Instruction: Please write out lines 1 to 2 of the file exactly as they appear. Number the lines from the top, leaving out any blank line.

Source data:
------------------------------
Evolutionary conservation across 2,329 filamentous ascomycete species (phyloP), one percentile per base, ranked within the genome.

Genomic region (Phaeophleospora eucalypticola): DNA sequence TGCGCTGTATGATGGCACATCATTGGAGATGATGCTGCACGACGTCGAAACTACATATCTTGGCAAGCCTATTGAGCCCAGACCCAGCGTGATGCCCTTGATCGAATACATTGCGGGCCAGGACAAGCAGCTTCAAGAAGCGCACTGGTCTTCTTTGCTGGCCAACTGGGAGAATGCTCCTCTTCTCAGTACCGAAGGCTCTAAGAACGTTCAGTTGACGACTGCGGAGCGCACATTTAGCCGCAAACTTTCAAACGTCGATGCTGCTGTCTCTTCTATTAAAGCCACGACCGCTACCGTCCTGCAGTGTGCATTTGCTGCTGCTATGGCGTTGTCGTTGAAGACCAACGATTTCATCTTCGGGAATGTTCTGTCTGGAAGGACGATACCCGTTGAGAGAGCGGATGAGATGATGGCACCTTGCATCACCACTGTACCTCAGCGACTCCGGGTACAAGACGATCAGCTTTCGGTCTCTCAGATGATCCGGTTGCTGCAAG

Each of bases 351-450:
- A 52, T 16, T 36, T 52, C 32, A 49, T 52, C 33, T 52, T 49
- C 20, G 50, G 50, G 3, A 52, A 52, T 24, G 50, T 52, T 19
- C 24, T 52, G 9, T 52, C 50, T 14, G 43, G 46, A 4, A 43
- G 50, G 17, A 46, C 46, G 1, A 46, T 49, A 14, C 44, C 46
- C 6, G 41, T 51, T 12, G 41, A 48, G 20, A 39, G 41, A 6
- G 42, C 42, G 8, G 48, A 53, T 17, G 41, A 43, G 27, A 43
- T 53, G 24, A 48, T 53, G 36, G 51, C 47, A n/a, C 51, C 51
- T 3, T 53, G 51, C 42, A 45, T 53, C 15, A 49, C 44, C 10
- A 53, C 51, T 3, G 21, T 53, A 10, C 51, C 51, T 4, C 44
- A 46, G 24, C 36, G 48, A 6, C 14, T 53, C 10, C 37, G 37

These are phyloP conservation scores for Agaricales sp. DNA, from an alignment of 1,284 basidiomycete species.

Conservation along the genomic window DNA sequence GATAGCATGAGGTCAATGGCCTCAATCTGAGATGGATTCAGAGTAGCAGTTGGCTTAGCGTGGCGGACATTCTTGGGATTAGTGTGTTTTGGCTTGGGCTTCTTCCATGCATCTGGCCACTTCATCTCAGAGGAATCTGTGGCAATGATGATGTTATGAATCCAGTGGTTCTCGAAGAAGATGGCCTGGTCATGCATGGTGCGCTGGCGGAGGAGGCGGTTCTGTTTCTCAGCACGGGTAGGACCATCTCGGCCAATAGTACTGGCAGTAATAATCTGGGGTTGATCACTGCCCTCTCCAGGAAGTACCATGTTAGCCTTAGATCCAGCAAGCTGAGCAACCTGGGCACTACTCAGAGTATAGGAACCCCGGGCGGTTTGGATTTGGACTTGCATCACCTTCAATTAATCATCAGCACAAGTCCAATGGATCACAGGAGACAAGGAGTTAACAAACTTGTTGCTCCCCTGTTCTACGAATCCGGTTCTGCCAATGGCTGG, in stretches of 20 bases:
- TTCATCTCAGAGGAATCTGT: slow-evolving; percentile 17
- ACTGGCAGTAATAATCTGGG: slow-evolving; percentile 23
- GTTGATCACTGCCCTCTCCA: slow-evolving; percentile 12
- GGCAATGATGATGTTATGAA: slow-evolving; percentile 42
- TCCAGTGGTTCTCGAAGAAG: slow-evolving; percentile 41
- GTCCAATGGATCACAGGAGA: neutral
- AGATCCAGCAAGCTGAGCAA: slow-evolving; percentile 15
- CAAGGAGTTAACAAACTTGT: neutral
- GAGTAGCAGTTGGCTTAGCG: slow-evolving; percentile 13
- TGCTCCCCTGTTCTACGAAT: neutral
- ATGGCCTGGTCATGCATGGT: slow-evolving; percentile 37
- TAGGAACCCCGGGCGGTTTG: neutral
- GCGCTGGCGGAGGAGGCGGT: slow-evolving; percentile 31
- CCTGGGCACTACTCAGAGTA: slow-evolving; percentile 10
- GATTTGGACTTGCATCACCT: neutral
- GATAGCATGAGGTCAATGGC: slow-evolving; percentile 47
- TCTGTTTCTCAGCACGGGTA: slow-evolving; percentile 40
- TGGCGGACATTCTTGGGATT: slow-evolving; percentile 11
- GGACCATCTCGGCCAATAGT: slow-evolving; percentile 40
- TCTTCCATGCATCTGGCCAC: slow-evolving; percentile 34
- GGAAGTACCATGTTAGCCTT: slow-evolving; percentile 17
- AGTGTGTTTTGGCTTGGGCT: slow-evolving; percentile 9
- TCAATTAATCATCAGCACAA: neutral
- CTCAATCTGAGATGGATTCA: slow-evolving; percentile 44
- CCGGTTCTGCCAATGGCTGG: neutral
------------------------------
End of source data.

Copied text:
Evolutionary conservation across 2,329 filamentous ascomycete species (phyloP), one percentile per base, ranked within the genome.

Genomic region (Phaeophleospora eucalypticola): DNA sequence TGCGCTGTATGATGGCACATCATTGGAGATGATGCTGCACGACGTCGAAACTACATATCTTGGCAAGCCTATTGAGCCCAGACCCAGCGTGATGCCCTTGATCGAATACATTGCGGGCCAGGACAAGCAGCTTCAAGAAGCGCACTGGTCTTCTTTGCTGGCCAACTGGGAGAATGCTCCTCTTCTCAGTACCGAAGGCTCTAAGAACGTTCAGTTGACGACTGCGGAGCGCACATTTAGCCGCAAACTTTCAAACGTCGATGCTGCTGTCTCTTCTATTAAAGCCACGACCGCTACCGTCCTGCAGTGTGCATTTGCTGCTGCTATGGCGTTGTCGTTGAAGACCAACGATTTCATCTTCGGGAATGTTCTGTCTGGAAGGACGATACCCGTTGAGAGAGCGGATGAGATGATGGCACCTTGCATCACCACTGTACCTCAGCGACTCCGGGTACAAGACGATCAGCTTTCGGTCTCTCAGATGATCCGGTTGCTGCAAG